In Renaissance Paintings (1991), a series reimagining Renaissance paintings, Charlesworth photographs images from Renaissance paintings and essentially “fixes” them onto lacquered wood frames. Again, as in the Stills and Modern History, these works, removed from their original work of art and “re-fixed” onto a blank space allow the viewer to consider the images alone, the cut-outs presented on a large, blank space like a specimen on a petri dish. The result is uncanny. Like a phantom limb, the redacted imagery lives on, but only as a shadow. Standing before “Transfixion” I found myself dredging my mind to recall the original imagery now removed.

April 19, 20, 21, 1978 Installation_Web_Version
Sarah Charlesworth, “April 19, 20, 21, 1978,” from the ‘Modern History’ series (1978) (detail), three black-and-white prints, 22 x 16 in each, approximately (courtesy the Estate of Sarah Charlesworth and Maccarone Gallery, New York)

In Doubleworld (1995), cibachrome prints of still lives appear within mahogany frames. The term “still life” can also be called “nature mort,” meaning “dead nature” and in both Doubleworld and Objects of Desire Charlesworth presents “dead objects.”

Camera Lucida, Roland Barthes’s meditation on photography, was published in English in 1982. One year later, in the panel paper she presented for the Society for Photographic Education, Charlesworth wrote, “To live in a world of photographs is to live in a world of substitutes—stand-ins—representations of things, or so it seems, whose actual referents are always the other, the described, the reality of a world once removed.” Charlesworth was loath to be considered a writer, correcting Betsy Sussler in an interview. When asked “Tell me about doing the research for these,” Charlesworth responded, “You’re using a writer’s word.” But Charlesworth was, in fact, a writer: authoring artists books and, of course, The Fox, an art theory magazine she co-edited with Joseph Kosuth. But perhaps, more accurately, we might call Charlesworth not a “Writer” but instead an “un-writer” who un-wrote: removing, redacting, and then showing us our world anew, through her eyes, in her Doubleworld.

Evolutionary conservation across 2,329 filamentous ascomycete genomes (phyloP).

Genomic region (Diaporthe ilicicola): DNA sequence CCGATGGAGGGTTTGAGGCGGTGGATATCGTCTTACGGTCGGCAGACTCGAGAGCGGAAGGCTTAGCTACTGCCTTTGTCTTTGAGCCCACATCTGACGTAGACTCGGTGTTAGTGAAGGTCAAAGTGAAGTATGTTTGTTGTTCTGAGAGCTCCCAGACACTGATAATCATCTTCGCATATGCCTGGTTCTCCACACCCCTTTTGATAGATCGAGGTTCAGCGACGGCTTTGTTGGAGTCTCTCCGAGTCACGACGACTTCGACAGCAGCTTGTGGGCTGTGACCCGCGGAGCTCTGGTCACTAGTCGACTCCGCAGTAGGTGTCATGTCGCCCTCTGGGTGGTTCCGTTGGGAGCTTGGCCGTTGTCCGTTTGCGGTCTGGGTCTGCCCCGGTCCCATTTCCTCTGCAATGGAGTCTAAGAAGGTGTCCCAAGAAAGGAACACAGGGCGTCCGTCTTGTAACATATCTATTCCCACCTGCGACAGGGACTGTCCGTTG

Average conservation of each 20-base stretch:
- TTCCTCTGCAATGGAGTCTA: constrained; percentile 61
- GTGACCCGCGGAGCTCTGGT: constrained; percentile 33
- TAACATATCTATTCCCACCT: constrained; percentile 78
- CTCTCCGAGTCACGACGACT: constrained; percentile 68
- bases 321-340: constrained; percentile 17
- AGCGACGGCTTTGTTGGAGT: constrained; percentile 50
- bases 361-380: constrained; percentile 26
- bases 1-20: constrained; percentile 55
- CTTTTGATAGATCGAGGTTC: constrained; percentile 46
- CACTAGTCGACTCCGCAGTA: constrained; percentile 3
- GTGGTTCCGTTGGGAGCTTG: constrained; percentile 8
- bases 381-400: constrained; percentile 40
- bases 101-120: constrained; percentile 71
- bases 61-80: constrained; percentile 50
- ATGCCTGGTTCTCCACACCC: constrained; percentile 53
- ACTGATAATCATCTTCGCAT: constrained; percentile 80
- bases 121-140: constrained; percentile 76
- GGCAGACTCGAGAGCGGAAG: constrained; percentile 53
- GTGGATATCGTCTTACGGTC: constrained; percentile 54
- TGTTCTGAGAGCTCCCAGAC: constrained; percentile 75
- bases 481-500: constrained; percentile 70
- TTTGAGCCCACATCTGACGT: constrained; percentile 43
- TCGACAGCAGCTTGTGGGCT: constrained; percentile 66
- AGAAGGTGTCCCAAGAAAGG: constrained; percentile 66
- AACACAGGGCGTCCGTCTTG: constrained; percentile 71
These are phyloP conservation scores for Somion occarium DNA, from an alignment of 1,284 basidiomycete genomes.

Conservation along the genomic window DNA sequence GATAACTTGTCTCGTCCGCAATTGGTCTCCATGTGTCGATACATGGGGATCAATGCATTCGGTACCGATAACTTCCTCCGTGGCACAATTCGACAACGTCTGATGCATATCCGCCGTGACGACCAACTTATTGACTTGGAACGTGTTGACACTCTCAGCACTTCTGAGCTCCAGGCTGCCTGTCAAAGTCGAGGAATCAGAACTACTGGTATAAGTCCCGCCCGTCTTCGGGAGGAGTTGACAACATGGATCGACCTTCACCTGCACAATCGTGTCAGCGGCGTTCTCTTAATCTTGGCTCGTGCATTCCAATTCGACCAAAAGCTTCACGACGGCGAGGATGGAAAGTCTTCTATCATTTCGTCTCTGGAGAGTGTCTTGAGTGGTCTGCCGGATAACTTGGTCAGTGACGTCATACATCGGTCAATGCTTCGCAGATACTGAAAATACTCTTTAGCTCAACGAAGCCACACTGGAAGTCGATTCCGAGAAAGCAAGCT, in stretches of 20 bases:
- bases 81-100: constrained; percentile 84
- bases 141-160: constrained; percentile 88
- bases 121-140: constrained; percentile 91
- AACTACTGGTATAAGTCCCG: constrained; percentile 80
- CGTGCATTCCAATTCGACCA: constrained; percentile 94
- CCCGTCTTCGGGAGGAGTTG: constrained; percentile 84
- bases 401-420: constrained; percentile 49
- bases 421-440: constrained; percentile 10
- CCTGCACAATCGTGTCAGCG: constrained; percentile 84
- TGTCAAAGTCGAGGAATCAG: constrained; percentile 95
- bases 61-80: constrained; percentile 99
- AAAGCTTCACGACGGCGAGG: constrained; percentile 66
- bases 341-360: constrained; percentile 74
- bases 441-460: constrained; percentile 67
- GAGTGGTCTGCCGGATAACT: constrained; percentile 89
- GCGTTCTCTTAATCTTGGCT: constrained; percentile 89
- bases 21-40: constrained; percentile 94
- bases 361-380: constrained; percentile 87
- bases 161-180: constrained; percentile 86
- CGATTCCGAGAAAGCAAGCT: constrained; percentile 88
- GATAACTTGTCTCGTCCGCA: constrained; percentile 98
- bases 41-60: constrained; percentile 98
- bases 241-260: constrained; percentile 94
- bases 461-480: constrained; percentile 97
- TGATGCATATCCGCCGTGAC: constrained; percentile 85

Courtesy New Museum, New York. Photo: Maris Hutchinson
Installation view of ‘Doubleworld’ (courtesy New Museum, New York, photo by Maris Hutchinson)

Sarah Charlesworth: Doubleworld continues at the New Museum (235 Bowery, Lower East Side, Manhattan) through September 20.